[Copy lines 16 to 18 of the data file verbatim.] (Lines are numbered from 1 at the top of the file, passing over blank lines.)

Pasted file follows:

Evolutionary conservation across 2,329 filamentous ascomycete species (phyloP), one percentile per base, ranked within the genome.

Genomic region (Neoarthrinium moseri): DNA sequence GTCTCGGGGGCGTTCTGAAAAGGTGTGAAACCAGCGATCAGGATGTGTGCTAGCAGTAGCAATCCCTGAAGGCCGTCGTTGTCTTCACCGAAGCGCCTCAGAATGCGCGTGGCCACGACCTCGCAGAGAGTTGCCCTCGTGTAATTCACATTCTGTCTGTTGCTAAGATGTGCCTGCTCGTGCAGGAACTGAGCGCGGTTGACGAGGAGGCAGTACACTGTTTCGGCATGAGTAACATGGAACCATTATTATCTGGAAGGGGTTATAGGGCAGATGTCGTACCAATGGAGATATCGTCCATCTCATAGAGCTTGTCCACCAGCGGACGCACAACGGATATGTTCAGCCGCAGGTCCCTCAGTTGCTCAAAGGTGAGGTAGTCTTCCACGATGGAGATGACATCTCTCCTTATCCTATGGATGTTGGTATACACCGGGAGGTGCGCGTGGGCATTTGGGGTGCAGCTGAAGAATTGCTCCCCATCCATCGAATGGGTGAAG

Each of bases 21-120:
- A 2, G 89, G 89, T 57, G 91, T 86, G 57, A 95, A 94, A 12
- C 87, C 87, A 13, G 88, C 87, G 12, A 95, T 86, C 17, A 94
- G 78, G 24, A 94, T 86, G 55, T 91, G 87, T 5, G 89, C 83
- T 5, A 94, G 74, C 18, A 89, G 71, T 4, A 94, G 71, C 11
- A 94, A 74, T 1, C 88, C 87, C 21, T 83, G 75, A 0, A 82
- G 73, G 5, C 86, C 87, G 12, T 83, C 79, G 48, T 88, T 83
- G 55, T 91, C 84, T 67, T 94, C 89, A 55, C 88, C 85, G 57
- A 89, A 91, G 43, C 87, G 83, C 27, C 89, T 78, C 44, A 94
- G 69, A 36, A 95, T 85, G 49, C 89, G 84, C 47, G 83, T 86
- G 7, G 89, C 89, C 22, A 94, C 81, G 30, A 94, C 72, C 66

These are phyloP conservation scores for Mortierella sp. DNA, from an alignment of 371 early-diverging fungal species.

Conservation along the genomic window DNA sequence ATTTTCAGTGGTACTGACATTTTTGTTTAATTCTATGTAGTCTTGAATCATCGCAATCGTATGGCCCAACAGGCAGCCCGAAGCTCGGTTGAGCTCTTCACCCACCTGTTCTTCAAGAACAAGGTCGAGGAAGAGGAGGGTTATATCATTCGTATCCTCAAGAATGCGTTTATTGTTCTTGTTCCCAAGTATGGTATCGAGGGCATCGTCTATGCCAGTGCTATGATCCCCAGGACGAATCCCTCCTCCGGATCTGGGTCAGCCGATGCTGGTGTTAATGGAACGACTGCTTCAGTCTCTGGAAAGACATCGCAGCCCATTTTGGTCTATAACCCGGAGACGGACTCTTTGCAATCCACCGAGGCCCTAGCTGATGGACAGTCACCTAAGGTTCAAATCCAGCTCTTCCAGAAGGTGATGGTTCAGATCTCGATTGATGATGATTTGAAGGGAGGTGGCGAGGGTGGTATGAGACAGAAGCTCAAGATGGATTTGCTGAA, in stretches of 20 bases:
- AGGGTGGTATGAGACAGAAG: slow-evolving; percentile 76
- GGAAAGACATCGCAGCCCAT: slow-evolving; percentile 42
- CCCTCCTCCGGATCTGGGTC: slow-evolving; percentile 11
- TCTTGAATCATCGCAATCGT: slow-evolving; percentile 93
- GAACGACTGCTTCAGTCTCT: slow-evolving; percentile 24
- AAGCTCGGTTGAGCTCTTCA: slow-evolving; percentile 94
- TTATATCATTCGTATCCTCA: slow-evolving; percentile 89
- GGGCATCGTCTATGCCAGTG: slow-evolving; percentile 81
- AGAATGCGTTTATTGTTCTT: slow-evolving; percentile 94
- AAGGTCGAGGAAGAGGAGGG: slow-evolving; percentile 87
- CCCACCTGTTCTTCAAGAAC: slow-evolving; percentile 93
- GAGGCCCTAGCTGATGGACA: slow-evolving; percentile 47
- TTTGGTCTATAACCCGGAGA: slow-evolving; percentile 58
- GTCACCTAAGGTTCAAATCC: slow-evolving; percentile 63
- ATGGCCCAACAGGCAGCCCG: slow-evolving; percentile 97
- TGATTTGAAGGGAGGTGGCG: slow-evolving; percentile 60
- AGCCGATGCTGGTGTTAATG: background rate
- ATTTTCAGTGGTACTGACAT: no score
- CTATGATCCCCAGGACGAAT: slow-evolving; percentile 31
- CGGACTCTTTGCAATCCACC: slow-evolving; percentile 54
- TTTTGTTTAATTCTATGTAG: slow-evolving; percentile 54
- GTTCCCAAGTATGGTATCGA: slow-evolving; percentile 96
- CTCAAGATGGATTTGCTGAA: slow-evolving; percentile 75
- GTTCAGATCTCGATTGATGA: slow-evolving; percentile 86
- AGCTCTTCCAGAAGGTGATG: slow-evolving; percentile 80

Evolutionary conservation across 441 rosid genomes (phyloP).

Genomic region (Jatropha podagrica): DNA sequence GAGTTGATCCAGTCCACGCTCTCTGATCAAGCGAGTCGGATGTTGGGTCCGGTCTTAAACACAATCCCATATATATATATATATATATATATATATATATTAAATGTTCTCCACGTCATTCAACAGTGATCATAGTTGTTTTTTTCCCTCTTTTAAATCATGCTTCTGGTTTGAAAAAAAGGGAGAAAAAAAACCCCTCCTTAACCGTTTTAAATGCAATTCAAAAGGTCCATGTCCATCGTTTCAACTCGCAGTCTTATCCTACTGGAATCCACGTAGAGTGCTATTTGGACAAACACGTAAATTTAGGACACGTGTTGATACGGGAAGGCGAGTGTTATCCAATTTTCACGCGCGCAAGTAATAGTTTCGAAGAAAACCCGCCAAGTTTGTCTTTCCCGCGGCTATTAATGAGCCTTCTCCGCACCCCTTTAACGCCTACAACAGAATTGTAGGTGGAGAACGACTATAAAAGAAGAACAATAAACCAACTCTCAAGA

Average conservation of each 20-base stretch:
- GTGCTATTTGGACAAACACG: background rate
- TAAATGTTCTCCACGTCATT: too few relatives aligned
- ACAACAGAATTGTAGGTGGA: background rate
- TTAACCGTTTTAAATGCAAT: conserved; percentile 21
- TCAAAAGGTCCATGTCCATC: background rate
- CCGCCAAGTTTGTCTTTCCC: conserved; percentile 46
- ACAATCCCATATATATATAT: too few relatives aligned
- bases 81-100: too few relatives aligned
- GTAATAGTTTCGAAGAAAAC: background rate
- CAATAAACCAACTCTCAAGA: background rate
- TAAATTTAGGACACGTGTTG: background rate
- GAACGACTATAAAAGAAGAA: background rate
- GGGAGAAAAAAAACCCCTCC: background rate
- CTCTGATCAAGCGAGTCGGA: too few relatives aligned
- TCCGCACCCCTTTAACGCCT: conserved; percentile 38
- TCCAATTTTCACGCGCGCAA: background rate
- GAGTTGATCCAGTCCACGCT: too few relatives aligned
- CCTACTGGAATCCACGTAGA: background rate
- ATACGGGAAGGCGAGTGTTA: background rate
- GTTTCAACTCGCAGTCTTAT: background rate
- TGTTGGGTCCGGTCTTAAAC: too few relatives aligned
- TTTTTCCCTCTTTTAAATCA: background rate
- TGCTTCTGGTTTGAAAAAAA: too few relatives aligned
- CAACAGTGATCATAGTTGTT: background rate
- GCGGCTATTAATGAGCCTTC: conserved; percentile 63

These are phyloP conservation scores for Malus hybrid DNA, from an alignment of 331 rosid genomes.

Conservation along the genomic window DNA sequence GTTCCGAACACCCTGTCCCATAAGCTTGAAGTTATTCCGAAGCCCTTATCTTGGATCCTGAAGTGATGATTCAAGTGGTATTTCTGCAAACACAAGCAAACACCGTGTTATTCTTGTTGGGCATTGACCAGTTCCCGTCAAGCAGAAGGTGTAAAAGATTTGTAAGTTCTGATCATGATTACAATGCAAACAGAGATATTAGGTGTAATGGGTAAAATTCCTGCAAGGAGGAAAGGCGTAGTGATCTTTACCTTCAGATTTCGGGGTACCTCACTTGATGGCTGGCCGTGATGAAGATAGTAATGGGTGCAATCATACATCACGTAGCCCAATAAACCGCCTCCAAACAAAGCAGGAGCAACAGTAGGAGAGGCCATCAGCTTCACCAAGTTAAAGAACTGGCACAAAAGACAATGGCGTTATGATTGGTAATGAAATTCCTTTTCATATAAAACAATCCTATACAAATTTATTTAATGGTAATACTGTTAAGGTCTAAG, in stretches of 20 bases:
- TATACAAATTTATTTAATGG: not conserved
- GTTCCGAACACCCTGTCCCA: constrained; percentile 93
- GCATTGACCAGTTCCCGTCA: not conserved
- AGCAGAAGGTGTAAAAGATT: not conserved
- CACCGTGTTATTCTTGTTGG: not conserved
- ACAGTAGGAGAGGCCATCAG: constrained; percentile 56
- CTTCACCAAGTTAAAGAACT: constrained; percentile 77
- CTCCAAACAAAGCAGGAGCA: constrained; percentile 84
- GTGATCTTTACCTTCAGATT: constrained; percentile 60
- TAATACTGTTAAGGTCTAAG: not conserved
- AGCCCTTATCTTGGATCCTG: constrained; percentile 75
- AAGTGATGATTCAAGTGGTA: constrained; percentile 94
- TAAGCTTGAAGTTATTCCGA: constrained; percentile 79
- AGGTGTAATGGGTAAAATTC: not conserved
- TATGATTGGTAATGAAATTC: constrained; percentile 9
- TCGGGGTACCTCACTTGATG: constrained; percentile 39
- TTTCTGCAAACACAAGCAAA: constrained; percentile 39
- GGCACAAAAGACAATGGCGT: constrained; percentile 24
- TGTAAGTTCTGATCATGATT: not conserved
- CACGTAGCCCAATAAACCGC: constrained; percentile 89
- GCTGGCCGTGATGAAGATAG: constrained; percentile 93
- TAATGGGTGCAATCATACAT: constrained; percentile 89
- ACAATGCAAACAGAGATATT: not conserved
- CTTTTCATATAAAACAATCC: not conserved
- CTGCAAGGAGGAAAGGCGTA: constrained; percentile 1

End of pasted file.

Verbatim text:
- AGGGTGGTATGAGACAGAAG: slow-evolving; percentile 76
- GGAAAGACATCGCAGCCCAT: slow-evolving; percentile 42
- CCCTCCTCCGGATCTGGGTC: slow-evolving; percentile 11